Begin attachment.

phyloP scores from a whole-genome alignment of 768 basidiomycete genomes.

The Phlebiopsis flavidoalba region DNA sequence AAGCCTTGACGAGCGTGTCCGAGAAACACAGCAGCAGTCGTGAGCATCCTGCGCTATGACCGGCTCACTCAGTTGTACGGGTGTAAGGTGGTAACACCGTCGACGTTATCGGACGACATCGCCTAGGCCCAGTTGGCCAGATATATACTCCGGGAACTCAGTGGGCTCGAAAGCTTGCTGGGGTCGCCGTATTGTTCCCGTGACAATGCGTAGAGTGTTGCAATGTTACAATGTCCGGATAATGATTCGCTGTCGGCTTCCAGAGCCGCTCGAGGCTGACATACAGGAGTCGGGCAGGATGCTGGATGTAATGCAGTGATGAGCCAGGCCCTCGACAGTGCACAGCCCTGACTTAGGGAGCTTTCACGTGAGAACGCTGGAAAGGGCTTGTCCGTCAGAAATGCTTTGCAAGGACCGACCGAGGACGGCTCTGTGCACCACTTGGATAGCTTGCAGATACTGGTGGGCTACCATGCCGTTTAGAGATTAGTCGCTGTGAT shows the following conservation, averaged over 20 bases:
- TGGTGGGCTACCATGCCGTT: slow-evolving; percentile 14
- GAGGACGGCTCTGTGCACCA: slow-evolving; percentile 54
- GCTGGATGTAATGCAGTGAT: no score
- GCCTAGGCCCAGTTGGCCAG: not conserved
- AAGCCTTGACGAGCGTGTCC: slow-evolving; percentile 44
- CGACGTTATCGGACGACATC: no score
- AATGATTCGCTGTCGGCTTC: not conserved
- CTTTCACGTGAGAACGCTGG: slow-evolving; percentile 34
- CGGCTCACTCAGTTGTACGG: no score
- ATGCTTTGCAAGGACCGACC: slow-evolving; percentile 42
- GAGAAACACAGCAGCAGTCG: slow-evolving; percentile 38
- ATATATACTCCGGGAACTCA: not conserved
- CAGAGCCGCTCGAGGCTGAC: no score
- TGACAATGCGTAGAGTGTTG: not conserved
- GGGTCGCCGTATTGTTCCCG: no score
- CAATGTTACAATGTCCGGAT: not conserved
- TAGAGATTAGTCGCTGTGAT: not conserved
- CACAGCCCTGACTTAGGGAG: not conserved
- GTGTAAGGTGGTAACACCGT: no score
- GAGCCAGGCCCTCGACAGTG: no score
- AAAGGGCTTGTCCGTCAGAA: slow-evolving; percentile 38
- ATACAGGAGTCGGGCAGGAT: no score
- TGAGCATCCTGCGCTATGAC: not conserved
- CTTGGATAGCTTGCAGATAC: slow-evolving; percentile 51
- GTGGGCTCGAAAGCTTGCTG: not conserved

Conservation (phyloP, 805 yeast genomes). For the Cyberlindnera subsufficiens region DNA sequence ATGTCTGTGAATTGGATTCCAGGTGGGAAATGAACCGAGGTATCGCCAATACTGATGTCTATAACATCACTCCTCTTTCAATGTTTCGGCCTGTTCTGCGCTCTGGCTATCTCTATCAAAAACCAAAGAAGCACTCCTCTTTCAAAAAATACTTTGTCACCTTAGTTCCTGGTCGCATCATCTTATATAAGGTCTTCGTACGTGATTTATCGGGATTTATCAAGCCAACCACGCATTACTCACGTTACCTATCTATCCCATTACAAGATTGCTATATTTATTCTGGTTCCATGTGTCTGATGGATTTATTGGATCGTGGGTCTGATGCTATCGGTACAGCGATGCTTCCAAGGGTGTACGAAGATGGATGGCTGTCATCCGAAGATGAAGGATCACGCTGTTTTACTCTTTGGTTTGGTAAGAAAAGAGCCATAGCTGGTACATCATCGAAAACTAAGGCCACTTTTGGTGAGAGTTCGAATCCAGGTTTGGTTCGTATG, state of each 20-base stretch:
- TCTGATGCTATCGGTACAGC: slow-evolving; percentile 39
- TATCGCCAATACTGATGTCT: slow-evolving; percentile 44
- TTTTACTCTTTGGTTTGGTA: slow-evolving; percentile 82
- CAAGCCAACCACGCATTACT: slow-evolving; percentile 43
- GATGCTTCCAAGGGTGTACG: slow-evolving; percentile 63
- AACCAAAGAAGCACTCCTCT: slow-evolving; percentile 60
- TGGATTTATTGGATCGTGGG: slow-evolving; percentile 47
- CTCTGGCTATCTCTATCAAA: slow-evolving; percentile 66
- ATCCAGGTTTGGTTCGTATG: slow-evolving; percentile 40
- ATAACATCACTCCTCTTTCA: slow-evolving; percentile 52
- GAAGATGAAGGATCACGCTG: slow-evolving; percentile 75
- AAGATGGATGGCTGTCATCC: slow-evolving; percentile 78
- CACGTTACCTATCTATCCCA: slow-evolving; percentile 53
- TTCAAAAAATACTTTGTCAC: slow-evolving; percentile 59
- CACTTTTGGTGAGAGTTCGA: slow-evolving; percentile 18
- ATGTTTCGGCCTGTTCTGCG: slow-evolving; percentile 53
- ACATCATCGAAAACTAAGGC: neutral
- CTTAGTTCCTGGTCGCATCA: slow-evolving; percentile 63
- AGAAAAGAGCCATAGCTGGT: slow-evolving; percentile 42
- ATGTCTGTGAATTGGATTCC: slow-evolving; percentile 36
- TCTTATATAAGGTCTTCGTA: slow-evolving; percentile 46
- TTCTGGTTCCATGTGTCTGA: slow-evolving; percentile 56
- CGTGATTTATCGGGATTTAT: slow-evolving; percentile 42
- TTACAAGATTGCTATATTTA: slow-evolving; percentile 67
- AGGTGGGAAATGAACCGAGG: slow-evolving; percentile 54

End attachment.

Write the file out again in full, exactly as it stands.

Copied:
phyloP scores from a whole-genome alignment of 768 basidiomycete genomes.

The Phlebiopsis flavidoalba region DNA sequence AAGCCTTGACGAGCGTGTCCGAGAAACACAGCAGCAGTCGTGAGCATCCTGCGCTATGACCGGCTCACTCAGTTGTACGGGTGTAAGGTGGTAACACCGTCGACGTTATCGGACGACATCGCCTAGGCCCAGTTGGCCAGATATATACTCCGGGAACTCAGTGGGCTCGAAAGCTTGCTGGGGTCGCCGTATTGTTCCCGTGACAATGCGTAGAGTGTTGCAATGTTACAATGTCCGGATAATGATTCGCTGTCGGCTTCCAGAGCCGCTCGAGGCTGACATACAGGAGTCGGGCAGGATGCTGGATGTAATGCAGTGATGAGCCAGGCCCTCGACAGTGCACAGCCCTGACTTAGGGAGCTTTCACGTGAGAACGCTGGAAAGGGCTTGTCCGTCAGAAATGCTTTGCAAGGACCGACCGAGGACGGCTCTGTGCACCACTTGGATAGCTTGCAGATACTGGTGGGCTACCATGCCGTTTAGAGATTAGTCGCTGTGAT shows the following conservation, averaged over 20 bases:
- TGGTGGGCTACCATGCCGTT: slow-evolving; percentile 14
- GAGGACGGCTCTGTGCACCA: slow-evolving; percentile 54
- GCTGGATGTAATGCAGTGAT: no score
- GCCTAGGCCCAGTTGGCCAG: not conserved
- AAGCCTTGACGAGCGTGTCC: slow-evolving; percentile 44
- CGACGTTATCGGACGACATC: no score
- AATGATTCGCTGTCGGCTTC: not conserved
- CTTTCACGTGAGAACGCTGG: slow-evolving; percentile 34
- CGGCTCACTCAGTTGTACGG: no score
- ATGCTTTGCAAGGACCGACC: slow-evolving; percentile 42
- GAGAAACACAGCAGCAGTCG: slow-evolving; percentile 38
- ATATATACTCCGGGAACTCA: not conserved
- CAGAGCCGCTCGAGGCTGAC: no score
- TGACAATGCGTAGAGTGTTG: not conserved
- GGGTCGCCGTATTGTTCCCG: no score
- CAATGTTACAATGTCCGGAT: not conserved
- TAGAGATTAGTCGCTGTGAT: not conserved
- CACAGCCCTGACTTAGGGAG: not conserved
- GTGTAAGGTGGTAACACCGT: no score
- GAGCCAGGCCCTCGACAGTG: no score
- AAAGGGCTTGTCCGTCAGAA: slow-evolving; percentile 38
- ATACAGGAGTCGGGCAGGAT: no score
- TGAGCATCCTGCGCTATGAC: not conserved
- CTTGGATAGCTTGCAGATAC: slow-evolving; percentile 51
- GTGGGCTCGAAAGCTTGCTG: not conserved

Conservation (phyloP, 805 yeast genomes). For the Cyberlindnera subsufficiens region DNA sequence ATGTCTGTGAATTGGATTCCAGGTGGGAAATGAACCGAGGTATCGCCAATACTGATGTCTATAACATCACTCCTCTTTCAATGTTTCGGCCTGTTCTGCGCTCTGGCTATCTCTATCAAAAACCAAAGAAGCACTCCTCTTTCAAAAAATACTTTGTCACCTTAGTTCCTGGTCGCATCATCTTATATAAGGTCTTCGTACGTGATTTATCGGGATTTATCAAGCCAACCACGCATTACTCACGTTACCTATCTATCCCATTACAAGATTGCTATATTTATTCTGGTTCCATGTGTCTGATGGATTTATTGGATCGTGGGTCTGATGCTATCGGTACAGCGATGCTTCCAAGGGTGTACGAAGATGGATGGCTGTCATCCGAAGATGAAGGATCACGCTGTTTTACTCTTTGGTTTGGTAAGAAAAGAGCCATAGCTGGTACATCATCGAAAACTAAGGCCACTTTTGGTGAGAGTTCGAATCCAGGTTTGGTTCGTATG, state of each 20-base stretch:
- TCTGATGCTATCGGTACAGC: slow-evolving; percentile 39
- TATCGCCAATACTGATGTCT: slow-evolving; percentile 44
- TTTTACTCTTTGGTTTGGTA: slow-evolving; percentile 82
- CAAGCCAACCACGCATTACT: slow-evolving; percentile 43
- GATGCTTCCAAGGGTGTACG: slow-evolving; percentile 63
- AACCAAAGAAGCACTCCTCT: slow-evolving; percentile 60
- TGGATTTATTGGATCGTGGG: slow-evolving; percentile 47
- CTCTGGCTATCTCTATCAAA: slow-evolving; percentile 66
- ATCCAGGTTTGGTTCGTATG: slow-evolving; percentile 40
- ATAACATCACTCCTCTTTCA: slow-evolving; percentile 52
- GAAGATGAAGGATCACGCTG: slow-evolving; percentile 75
- AAGATGGATGGCTGTCATCC: slow-evolving; percentile 78
- CACGTTACCTATCTATCCCA: slow-evolving; percentile 53
- TTCAAAAAATACTTTGTCAC: slow-evolving; percentile 59
- CACTTTTGGTGAGAGTTCGA: slow-evolving; percentile 18
- ATGTTTCGGCCTGTTCTGCG: slow-evolving; percentile 53
- ACATCATCGAAAACTAAGGC: neutral
- CTTAGTTCCTGGTCGCATCA: slow-evolving; percentile 63
- AGAAAAGAGCCATAGCTGGT: slow-evolving; percentile 42
- ATGTCTGTGAATTGGATTCC: slow-evolving; percentile 36
- TCTTATATAAGGTCTTCGTA: slow-evolving; percentile 46
- TTCTGGTTCCATGTGTCTGA: slow-evolving; percentile 56
- CGTGATTTATCGGGATTTAT: slow-evolving; percentile 42
- TTACAAGATTGCTATATTTA: slow-evolving; percentile 67
- AGGTGGGAAATGAACCGAGG: slow-evolving; percentile 54